What is Carbon Offsetting?

Posted by Hayley Cleeter 30th May 2019
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You may have seen a great deal of discussion around this subject recently and how you can do your bit for the environment by offsetting your carbon footprint, but what does this actually mean? Simply put, it’s taking into consideration the amount of carbon dioxide your lifestyle emits into the environment, which, in turn, warms the planet. Then you counteract that negative effect with positive action, often by investing back into the planet.
Humans produce huge amounts of greenhouse gases to support our everyday lifestyles. There are many ways in which we generate this kind of waste from what we eat, how we invest money, the purchases we make, to where we live and the kind of home/household appliances we own. But one of the most critical causes is travel. Whether you’re driving a car or flying overseas, you leave a carbon footprint. As a travel company, it’s our responsibility to be aware of this problem and do what we can to offset our impact on the planet.

Since 2005, we’ve helped to promote sustainable energy by automatically offsetting every client's international flight if booked through Wild Frontiers. So far, we've donated over £50,000 to a company called EcoAct, formally Carbon Clear, who in their own words, ‘believe passionately in taking action on climate change, environmental degradation and resource depletion’. This money goes towards environmentally friendly initiatives, such as power projects across India, and much more. 


Everybody understands that sometimes carbon emissions are unavoidable. As a travel company, we are obviously passionate about travel and believe in the benefits that it can bring. It is a privilege, but we believe travel affords us knowledge and a lesson in empathy. To understand the richness of diversity in the world - when it comes to the environment, its people and its wildlife - is especially important in Western countries who may be somewhat sheltered from the trials and tribulations those face outside of the reality we know. Travel broadens minds as well as horizons.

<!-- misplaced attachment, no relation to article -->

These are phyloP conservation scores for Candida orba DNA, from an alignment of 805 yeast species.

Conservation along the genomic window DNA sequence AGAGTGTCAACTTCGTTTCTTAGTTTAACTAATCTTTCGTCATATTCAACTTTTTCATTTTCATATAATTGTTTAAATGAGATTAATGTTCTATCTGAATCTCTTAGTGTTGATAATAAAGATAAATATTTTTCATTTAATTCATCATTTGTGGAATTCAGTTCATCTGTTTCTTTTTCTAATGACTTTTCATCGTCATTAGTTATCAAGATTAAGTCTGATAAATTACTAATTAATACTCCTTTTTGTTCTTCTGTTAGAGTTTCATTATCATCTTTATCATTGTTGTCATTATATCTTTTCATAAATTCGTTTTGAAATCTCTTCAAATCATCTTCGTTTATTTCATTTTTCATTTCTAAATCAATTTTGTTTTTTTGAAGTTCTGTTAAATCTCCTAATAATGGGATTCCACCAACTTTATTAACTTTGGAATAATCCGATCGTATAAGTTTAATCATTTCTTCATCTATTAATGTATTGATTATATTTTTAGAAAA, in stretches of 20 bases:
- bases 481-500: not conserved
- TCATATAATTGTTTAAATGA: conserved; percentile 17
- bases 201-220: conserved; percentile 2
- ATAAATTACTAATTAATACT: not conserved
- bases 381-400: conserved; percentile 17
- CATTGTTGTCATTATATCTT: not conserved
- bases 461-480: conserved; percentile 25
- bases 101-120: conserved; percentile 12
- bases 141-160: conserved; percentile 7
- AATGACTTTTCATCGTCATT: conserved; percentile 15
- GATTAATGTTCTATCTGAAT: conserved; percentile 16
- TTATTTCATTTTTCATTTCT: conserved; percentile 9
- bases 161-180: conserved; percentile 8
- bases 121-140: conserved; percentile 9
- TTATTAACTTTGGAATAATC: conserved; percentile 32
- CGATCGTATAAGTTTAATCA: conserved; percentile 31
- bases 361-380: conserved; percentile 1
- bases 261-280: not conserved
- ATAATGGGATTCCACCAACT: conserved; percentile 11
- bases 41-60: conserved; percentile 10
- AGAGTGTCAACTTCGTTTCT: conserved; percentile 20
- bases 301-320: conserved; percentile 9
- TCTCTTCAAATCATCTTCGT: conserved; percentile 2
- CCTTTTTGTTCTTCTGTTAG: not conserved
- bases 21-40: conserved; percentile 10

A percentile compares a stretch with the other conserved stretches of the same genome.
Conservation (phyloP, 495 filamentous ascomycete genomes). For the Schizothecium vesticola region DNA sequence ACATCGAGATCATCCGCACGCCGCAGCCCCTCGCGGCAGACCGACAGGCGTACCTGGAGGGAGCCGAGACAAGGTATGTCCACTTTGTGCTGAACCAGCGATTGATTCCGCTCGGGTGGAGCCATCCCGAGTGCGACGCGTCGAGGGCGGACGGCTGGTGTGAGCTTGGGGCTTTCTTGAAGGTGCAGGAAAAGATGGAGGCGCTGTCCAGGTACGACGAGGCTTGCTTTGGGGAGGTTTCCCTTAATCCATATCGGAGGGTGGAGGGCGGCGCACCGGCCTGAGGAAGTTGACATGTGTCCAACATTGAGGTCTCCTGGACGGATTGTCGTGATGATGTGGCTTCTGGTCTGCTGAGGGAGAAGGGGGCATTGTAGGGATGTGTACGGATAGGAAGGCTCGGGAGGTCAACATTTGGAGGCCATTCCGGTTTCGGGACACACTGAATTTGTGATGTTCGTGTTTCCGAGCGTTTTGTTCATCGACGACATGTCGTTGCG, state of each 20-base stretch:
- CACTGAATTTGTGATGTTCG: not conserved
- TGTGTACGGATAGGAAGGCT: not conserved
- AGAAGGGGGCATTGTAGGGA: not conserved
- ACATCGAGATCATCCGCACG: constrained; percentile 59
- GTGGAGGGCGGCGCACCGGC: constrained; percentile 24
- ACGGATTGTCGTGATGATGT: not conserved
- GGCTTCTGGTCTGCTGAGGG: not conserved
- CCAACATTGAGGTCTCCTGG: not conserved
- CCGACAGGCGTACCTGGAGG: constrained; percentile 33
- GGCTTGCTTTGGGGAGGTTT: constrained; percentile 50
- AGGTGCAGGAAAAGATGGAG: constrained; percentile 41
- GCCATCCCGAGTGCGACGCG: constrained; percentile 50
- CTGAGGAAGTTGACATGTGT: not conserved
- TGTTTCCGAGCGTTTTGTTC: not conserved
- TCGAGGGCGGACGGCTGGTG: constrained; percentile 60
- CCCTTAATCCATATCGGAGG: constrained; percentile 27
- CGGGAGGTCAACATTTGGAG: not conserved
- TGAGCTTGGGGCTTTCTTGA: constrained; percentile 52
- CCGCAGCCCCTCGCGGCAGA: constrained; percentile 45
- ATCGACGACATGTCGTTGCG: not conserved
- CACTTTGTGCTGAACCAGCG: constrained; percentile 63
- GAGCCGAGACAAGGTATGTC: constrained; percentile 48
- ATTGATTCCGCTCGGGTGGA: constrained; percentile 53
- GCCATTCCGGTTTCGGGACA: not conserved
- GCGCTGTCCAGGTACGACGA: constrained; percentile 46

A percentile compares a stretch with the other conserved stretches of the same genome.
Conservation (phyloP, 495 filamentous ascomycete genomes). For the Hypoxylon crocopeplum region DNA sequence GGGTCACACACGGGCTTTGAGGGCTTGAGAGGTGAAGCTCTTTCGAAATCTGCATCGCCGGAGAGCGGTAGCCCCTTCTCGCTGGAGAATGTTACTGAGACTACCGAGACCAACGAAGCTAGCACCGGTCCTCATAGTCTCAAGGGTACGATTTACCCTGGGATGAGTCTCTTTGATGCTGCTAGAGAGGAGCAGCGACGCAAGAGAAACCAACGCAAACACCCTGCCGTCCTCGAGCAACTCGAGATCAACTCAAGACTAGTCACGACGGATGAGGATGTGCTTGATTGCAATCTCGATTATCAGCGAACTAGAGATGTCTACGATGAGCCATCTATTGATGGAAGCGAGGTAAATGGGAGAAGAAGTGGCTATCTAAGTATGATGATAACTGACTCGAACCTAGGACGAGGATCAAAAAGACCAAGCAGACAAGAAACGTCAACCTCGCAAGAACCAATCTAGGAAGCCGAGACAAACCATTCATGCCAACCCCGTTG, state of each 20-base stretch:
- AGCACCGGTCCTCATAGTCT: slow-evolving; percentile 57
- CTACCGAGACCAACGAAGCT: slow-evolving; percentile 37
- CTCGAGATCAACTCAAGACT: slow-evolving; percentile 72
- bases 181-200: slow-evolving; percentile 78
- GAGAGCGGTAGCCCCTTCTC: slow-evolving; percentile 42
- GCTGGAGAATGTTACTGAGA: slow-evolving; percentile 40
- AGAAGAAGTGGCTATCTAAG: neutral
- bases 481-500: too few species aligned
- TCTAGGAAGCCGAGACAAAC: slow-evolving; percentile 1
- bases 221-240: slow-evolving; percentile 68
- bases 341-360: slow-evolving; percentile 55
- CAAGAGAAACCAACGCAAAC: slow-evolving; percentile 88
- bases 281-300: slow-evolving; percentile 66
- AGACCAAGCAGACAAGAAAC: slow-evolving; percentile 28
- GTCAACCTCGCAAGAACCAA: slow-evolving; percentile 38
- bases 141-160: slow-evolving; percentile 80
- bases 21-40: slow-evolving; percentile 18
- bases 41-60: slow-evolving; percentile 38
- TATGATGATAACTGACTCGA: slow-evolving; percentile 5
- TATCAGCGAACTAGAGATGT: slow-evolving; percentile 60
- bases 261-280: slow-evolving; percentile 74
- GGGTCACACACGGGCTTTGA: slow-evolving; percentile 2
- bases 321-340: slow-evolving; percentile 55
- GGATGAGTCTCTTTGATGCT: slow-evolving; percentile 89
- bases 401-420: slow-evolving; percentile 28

The benefits are two-way as well, with local communities rightly gaining from our wanderlust. Tourism does provide much-needed jobs, income and gateways to opportunities. Eco-tourism simply lessens the negative impact and helps to preserve the places they call home.

The fact is, it’s easy to ignore the problem and perhaps not feel the repercussions of it too explicitly or feel as if you aren’t perpetuating it because what difference does one small act make when there are huge corporations making much more of a detrimental impact on our environment? But consider this: instead of driving five days a week to work, carpool instead or use public transport, think about cutting down your meat consumption by a few meals, switch to energy efficient bulbs in the home, take less city breaks and opt for a longer holiday (more beach for your carbon emitting buck? If you insist…), choose direct flights as opposed to one with layovers to reduce carbon emissions and…recycle! By implementing small changes, big changes follow.

It’s not about trying to evoke guilt, or even to shift the focus from those making a far more significant impact, but awareness is important. Understanding the ways we can all make the planet a better, safer place for all its inhabitants - now and in the future - makes taking action all the more digestible. By setting the example, people can influence others to follow suit. We can all make a difference.

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